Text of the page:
Conceptually, it’s easy: settle weak cases, try strong cases. When you try strong cases, find the spot where the best interests of your client overlap the most with the best interests of the court and hit it.
But what is this notion of the best interests of the court? Every litigator understands the best interests of the client and their duty to protect them. Many will also remember their duty as officers of the court.
But the best interests of the court is not quite fully the same thing as what litigators honour as officers of the court. It covers that but it’s broader. It consists of a few things that judges really like to have before they find in favour of your client. It’s almost a question of good public policy but not quite.
What is it?
For example, judges like it when counsel agree and settle rather than bring their disputes to court. It’s one of the reasons why enforcing a settlement is usually easier than enforcing a regular claim.
Another example of the same principle is the discovery plan in Ontario Rules of Civil Procedure. The rules committee added it a few years ago, and for a long time I got confusion from some opposing counsel when I asked for a discovery plan. Once, when I asked for a draft discovery plan, I got what looked like the firm’s internal template with instructions to the lawyer completing it still intact.
A discovery plan is an agreement between counsel about what documents or categories of documents are relevant in examinations for discovery (known as depositions in the US).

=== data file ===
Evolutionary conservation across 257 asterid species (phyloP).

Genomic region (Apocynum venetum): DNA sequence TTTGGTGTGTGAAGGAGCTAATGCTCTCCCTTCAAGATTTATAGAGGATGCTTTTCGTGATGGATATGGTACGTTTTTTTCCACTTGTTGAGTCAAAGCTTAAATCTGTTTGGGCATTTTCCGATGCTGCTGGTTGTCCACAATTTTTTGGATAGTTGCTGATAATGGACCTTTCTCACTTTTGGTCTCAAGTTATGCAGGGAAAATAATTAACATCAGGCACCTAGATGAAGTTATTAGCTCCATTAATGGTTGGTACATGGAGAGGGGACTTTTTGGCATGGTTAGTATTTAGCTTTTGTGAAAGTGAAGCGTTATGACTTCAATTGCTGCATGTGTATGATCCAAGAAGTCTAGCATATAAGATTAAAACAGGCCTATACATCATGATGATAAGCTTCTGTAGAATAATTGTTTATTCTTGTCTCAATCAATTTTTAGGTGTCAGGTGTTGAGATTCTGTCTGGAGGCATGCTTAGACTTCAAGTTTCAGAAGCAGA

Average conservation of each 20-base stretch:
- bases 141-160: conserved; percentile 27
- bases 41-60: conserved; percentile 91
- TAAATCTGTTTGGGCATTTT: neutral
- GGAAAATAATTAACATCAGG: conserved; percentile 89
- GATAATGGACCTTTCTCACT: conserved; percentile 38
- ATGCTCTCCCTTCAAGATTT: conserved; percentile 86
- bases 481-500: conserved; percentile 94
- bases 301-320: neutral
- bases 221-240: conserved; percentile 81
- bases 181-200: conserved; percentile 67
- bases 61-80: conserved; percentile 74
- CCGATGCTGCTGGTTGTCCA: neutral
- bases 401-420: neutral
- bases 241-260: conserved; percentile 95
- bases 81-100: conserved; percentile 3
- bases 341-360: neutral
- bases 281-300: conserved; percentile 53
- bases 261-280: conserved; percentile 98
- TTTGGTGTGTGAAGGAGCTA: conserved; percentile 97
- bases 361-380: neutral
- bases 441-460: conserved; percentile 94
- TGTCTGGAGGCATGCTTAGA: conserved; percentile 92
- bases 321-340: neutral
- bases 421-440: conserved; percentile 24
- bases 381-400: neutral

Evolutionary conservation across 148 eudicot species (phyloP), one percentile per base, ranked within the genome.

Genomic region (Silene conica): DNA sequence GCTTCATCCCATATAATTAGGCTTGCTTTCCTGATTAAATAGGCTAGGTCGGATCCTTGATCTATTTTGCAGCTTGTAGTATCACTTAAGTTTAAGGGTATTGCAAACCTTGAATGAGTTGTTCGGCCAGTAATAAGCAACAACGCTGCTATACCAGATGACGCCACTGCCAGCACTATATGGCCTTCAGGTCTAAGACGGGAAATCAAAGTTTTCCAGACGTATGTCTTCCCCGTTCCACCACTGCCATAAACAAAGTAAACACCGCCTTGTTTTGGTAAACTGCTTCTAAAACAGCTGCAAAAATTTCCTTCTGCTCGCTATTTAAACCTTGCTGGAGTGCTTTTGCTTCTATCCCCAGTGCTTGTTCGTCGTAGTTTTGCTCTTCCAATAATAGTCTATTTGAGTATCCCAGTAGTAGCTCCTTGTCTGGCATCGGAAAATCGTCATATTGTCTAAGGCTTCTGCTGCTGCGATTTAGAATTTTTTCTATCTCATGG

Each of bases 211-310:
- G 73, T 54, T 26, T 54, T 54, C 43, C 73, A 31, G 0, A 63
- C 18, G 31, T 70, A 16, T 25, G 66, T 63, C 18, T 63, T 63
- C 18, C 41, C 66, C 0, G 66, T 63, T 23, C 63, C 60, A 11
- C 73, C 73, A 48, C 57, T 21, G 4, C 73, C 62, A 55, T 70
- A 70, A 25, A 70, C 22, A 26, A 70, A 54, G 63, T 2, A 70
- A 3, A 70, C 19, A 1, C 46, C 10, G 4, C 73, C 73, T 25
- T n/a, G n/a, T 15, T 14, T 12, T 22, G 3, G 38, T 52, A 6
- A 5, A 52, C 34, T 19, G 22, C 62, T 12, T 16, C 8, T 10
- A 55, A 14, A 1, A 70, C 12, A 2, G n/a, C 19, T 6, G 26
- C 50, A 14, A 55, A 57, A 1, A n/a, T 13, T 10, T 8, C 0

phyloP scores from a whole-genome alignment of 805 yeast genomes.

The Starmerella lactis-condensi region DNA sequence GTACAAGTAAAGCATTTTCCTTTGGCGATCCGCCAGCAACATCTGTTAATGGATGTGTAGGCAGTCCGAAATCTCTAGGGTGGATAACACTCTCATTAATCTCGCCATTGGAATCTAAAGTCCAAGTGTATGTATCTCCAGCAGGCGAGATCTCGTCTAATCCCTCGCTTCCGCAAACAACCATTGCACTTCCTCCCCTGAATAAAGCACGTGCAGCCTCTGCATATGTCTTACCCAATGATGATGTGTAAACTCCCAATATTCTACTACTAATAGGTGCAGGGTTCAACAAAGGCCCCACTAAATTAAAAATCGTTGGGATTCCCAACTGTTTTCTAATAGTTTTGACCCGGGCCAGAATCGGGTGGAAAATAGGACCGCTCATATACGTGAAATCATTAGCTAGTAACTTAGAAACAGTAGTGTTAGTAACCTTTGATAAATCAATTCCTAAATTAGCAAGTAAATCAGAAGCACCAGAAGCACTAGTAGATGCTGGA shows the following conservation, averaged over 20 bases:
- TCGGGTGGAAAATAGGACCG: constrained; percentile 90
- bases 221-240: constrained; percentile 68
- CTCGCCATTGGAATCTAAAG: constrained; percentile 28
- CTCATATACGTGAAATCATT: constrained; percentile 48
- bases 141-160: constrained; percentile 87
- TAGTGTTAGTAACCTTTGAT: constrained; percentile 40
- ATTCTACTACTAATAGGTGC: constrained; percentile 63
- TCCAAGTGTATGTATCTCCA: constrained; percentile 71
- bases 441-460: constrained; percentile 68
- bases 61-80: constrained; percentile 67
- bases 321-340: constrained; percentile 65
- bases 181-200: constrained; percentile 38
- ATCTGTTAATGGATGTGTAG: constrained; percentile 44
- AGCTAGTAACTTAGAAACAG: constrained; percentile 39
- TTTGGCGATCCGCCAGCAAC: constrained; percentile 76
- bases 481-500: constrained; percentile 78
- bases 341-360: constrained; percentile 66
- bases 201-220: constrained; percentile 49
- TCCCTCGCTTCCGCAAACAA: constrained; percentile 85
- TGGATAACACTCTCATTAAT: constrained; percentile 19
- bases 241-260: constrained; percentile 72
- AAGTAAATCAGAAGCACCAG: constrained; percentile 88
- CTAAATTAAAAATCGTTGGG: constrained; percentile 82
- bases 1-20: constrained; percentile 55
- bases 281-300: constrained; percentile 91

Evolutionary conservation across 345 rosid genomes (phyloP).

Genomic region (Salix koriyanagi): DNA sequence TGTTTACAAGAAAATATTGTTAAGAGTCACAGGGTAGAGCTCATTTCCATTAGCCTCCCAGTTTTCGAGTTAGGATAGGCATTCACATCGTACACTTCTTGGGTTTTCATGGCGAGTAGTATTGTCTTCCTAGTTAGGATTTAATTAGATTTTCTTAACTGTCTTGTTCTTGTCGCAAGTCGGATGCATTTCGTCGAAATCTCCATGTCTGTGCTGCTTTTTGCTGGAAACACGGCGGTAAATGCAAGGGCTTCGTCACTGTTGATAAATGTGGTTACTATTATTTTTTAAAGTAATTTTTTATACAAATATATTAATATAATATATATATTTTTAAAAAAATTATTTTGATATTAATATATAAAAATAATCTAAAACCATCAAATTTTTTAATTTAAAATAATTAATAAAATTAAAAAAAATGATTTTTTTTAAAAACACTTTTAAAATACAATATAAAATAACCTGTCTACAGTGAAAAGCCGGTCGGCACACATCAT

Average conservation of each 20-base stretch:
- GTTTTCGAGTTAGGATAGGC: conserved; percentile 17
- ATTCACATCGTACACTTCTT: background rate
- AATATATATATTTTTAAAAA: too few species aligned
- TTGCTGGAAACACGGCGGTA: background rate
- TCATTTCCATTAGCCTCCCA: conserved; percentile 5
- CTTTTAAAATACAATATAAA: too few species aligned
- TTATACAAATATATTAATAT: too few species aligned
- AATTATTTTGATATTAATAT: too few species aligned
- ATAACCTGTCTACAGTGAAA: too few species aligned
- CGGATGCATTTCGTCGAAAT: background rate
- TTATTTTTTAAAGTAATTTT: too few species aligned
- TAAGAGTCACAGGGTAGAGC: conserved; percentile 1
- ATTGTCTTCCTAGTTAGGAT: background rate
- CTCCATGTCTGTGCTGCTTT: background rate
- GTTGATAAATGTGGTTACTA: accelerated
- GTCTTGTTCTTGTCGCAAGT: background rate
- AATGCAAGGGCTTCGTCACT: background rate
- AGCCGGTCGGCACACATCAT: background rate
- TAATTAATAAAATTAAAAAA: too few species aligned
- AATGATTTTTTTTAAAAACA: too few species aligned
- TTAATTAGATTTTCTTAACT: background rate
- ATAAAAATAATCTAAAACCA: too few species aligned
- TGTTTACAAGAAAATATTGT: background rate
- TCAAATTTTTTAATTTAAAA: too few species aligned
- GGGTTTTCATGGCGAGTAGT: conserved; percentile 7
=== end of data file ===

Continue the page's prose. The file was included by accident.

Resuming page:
The rules committee came up with the discovery plan rule because the courts were overwhelmed with motions to compel disclosure of documents (which is a kind of an undertaking and refusal motion). The creative idea was that counsel should agree on what is relevant before questioning witnesses rather than put each other on the spot in discoveries, which proliferated refusals and motions.
This is a great idea.
It’s reduces the motion load on the courts, and it’s easier to enforce a discovery plan than to argue relevance based on the pleadings.
Anyone who observed judicial behaviour long enough probably noticed how different judges and litigators often are and how that makes judges upset. Litigators want judges to adjudicate as much as possible; judges want litigators to settle as much as possible. And I would argue that judges are right most of the time, and many disputes, especially procedural disputes, should be resolved by agreement.
The courts’ interest in settlement (backed by Ontario lawyers’ professional duty to promote settlement) is only one such unwritten undercurrent of the judicial system. Knowing and applying it to the best interests of the client will help litigators win.